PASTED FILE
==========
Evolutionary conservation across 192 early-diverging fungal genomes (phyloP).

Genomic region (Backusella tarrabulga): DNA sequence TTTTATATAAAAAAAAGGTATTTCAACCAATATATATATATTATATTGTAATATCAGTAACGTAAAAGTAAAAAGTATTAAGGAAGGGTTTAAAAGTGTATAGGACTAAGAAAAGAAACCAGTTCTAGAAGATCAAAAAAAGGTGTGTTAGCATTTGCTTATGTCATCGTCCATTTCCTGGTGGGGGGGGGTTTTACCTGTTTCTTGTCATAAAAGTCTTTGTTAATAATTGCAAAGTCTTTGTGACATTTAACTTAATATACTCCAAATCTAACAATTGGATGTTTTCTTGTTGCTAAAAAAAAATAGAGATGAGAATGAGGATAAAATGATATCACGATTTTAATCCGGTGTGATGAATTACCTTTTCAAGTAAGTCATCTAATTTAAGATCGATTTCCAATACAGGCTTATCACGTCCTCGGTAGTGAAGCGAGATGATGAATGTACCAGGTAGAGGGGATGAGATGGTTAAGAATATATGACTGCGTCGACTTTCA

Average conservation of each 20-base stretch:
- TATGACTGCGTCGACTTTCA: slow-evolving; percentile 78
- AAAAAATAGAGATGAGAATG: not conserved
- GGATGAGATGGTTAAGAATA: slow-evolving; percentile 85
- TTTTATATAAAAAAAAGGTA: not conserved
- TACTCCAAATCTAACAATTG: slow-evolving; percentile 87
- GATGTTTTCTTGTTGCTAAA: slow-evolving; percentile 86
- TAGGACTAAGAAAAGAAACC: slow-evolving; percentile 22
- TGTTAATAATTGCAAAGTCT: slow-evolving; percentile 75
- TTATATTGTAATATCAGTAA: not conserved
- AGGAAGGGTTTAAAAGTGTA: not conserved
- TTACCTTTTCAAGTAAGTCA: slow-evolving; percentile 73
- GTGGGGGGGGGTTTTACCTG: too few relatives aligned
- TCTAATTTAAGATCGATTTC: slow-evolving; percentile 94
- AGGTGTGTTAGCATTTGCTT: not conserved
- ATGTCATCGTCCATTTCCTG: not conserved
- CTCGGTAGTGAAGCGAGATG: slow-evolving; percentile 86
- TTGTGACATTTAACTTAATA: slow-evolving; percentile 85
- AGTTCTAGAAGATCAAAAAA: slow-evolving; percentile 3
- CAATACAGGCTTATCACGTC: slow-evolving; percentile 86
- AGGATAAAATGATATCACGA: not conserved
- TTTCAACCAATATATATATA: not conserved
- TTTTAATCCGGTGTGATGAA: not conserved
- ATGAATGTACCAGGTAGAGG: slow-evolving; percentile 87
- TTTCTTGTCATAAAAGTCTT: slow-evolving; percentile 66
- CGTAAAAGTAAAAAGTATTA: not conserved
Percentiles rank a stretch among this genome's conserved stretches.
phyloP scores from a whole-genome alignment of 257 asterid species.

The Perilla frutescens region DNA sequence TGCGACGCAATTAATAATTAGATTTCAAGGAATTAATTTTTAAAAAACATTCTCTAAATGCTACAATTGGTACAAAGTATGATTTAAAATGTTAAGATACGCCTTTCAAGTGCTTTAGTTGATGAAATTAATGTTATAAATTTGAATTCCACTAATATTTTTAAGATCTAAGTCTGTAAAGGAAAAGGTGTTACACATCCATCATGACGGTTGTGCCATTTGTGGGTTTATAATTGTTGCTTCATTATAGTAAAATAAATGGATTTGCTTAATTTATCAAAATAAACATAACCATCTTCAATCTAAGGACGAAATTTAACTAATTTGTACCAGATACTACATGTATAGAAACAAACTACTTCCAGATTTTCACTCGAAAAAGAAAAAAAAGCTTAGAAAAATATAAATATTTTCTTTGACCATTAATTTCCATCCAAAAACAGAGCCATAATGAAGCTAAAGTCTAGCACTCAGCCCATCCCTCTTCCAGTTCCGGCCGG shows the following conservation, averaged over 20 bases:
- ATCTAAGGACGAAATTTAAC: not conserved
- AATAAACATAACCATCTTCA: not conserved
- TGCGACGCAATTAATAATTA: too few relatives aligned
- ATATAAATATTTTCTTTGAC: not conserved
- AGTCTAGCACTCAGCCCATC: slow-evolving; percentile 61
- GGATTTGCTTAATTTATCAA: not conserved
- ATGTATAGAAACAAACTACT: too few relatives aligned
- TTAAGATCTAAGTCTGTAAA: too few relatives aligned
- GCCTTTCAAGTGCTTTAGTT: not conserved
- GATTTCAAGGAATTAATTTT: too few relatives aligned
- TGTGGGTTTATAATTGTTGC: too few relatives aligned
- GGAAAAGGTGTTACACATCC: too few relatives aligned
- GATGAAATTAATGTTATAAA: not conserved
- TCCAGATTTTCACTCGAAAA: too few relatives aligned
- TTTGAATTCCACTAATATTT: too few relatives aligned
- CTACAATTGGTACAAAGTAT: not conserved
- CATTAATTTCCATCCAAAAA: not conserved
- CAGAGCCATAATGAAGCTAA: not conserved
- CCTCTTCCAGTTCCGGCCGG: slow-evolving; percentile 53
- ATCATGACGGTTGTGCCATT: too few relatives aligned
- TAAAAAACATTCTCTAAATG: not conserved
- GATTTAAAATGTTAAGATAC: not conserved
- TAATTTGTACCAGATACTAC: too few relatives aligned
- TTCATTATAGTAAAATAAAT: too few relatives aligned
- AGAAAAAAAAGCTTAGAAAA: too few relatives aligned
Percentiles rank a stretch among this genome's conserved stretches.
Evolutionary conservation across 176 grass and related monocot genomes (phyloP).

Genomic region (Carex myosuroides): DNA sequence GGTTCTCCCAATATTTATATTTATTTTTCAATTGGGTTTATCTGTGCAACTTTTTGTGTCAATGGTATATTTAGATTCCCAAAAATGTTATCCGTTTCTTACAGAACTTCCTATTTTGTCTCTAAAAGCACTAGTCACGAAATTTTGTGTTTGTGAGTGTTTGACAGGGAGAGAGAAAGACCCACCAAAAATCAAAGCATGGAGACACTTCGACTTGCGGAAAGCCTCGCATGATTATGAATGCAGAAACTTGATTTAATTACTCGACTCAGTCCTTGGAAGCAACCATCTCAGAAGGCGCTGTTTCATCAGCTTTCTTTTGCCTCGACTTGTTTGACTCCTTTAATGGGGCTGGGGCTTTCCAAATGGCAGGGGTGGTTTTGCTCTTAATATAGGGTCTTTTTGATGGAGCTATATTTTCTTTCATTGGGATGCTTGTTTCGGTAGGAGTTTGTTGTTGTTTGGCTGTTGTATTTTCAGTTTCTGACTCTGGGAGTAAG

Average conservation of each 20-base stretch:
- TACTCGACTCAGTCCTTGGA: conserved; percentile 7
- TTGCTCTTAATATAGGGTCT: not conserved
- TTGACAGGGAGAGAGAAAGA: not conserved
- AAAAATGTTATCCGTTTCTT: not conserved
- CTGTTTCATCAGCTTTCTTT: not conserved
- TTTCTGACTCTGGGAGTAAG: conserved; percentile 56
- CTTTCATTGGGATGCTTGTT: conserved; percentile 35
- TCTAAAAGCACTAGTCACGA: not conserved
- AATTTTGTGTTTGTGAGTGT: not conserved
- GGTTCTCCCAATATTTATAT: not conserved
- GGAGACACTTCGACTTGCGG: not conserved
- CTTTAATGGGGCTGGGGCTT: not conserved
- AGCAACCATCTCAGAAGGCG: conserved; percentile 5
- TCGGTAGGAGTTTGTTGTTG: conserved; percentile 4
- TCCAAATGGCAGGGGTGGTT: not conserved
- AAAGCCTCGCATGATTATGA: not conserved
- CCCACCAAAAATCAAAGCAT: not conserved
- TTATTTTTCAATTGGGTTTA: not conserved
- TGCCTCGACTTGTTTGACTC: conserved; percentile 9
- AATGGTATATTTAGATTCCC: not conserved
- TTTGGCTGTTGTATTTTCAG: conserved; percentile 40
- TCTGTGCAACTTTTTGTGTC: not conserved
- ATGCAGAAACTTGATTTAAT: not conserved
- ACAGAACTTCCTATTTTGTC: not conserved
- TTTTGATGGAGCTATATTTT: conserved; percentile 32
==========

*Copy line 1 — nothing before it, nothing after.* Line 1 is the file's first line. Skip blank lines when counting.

Evolutionary conservation across 192 early-diverging fungal genomes (phyloP).